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Blogs Discuss 'Billions' in Savings From Publicly Funded Family Planning, Enhanced Prison Sentence for Pregnant Woman, More

Blogs Discuss 'Billions' in Savings From Publicly Funded Family Planning, Enhanced Prison Sentence for Pregnant Woman, More

October 14, 2014 — Read the week's best commentaries from bloggers at the Washington Post, the New Republic and more.

FAMILY PLANNING AND CONTRACEPTION: "How Family Planning Programs Save Taxpayers Billions of Dollars Each Year," Jason Millman, Washington Post's "Wonkblog": "Publicly-funded family planning services help low-income Americans avoid serious health conditions while saving billions of dollars each year," according to a new Guttmacher Institute report, Millman writes, noting that such programs "saved taxpayers $13.6 billion in 2010" by avoiding costs tied to unintended pregnancies and by providing services such as "testing for sexually transmitted infections and cervical cancer." The report serves as "a reminder that family planning services are about much more than just contraception," Millman writes. Overall, the report found that publicly funded family planning "meant a $7.09 return on investment for each public dollar spent" in 2010 on such services, Millman adds (Millman, "Wonkblog," Washington Post, 10/14).

What others are saying about family planning and contraception:

~ "It's Astounding That We're Still Debating the Pill After 50 Years," Rebecca Leber, New Republic's "Q.E.D."

CRIMINALIZING PREGNANCY: "Tennessee Sentenced a Woman to Six Extra Years in Jail Simply Because She Was Pregnant," Amanda Marcotte, Slate's "XX Factor": "Once you can get six extra years in prison because you made an unhealthy but not illegal choice while pregnant, it seems that the door is open to all sorts of policing of pregnant women's behavior," Marcotte writes, discussing a recent case in which a Tennessee woman was given "enhanced sentencing" for methamphetamine manufacturing because she was involved in the process while pregnant. According to a Vice report on the case, the National Advocates for Pregnant Women led a coalition of reproductive-rights organizations to urge the Department of Justice to protest the woman's sentencing, noting that drug use is not a crime under Tennessee or federal law, Marcotte writes. Marcotte adds, "[W]ith enhanced sentencing, the legal groundwork is being laid for criminalizing things that otherwise are not crimes because they are being performed while pregnant" (Marcotte, "XX Factor," Slate, 10/13).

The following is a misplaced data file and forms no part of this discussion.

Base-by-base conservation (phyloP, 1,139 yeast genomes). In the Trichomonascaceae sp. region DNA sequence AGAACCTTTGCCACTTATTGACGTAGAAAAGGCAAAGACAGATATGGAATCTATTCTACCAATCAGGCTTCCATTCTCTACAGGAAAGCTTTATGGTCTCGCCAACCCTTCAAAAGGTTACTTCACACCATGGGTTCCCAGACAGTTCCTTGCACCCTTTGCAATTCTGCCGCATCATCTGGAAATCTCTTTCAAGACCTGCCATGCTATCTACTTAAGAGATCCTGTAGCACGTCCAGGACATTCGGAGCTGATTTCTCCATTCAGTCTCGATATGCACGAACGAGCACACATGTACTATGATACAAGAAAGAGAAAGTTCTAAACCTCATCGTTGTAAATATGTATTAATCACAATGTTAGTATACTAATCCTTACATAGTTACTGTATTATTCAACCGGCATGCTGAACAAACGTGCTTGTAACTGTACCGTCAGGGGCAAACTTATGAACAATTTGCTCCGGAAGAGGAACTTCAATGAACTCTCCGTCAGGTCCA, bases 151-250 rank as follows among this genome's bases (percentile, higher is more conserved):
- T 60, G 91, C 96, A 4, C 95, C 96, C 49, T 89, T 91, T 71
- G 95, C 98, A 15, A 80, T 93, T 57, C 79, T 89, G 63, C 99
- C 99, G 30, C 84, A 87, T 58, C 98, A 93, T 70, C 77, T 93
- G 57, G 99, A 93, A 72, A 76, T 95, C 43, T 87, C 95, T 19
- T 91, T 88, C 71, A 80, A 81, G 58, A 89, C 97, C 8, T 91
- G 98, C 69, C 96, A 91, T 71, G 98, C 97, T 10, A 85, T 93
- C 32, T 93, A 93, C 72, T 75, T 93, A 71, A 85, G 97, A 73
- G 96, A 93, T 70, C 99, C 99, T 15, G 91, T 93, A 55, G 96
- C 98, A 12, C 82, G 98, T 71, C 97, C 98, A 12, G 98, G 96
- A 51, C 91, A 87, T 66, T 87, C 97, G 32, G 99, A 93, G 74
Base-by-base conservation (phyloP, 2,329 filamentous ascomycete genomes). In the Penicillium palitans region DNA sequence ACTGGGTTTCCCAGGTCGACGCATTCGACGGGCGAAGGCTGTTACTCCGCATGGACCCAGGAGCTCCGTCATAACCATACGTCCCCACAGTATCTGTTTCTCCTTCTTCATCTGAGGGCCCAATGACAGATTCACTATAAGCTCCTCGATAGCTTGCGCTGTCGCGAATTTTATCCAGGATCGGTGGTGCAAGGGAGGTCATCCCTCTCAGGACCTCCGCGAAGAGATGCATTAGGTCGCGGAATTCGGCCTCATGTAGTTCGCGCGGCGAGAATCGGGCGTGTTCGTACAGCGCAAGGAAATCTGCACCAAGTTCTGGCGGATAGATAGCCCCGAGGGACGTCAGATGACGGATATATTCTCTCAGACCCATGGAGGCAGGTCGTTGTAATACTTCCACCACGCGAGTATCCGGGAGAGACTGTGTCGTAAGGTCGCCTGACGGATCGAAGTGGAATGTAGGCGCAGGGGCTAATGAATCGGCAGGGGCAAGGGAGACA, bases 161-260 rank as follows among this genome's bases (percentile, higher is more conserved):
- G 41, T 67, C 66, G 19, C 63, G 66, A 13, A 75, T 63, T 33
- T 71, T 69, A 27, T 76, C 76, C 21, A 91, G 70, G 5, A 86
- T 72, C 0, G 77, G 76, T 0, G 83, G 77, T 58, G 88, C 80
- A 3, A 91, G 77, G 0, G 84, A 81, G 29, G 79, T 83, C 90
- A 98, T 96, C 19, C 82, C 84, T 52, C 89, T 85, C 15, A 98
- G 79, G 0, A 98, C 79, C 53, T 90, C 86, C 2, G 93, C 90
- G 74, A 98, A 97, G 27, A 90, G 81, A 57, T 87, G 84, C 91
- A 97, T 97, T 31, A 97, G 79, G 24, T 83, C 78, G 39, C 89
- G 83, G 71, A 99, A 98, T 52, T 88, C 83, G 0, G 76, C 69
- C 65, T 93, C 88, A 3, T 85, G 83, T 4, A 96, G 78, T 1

SUPPORTING WORKING FAMILIES: "Pittsburgh Passes 'Reasonable Accommodations' for Pregnant Workers," Tara Murtha, Women's Law Project blog: The "Pittsburgh City Council passed legislation [Ordinance 2014-0809] that calls for 'reasonable accommodations' for pregnant women who work for the city or city contracts, and bans discrimination against pregnant employees," Murtha writes. She adds that the ordinance "cites examples of discrimination from around the state [of Pennsylvania], including a supermarket cashier ... who lost her job because she followed her doctor's orders to carry a water bottle and a pregnant security guard denied a request to sit down part of her shift in downtown Pittsburgh." Murtha writes that while "the Pregnancy Discrimination Act of 1978 [PL 95-555] banned discrimination against pregnant workers, it does not address reasonable accommodations under all circumstances," noting that state and federal lawmakers have proposed bills (S 942, HR 1975) to combat such discrimination (Murtha, Women's Law Project blog, 10/13).

What others are saying about supporting working families/pregnant workers' rights:

~ "Microsoft CEO Apologizes for Ridiculous Comments About Women," Sarah Gray, Salon.

ABORTION-RIGHTS MOVEMENT: "'There's no Such Thing as a 'Bad' Abortion,'" Alex Ronan, New York Magazine's "The Cut": Ronan interviews Katha Pollitt, a feminist critic, an essayist for The Nation and author of the upcoming book "Pro: Reclaiming Abortion Rights." Pollitt tells Ronan that, in order to mobilize the abortion-rights movement, "we need to ... stop apologizing about abortion all the time." Pollitt continues, "We say abortion is terrible, but you should be legally able to have one," but that is "not really a ringing defense," particularly compared with abortion opponents who say "abortion is really terrible." Pollitt states, "There's no such thing as a 'bad' abortion. Life is messy and complicated; people are going to have sex and experience unplanned pregnancies. Abortion is just a part of life" (Ronan, "The Cut," New York Magazine, 10/13).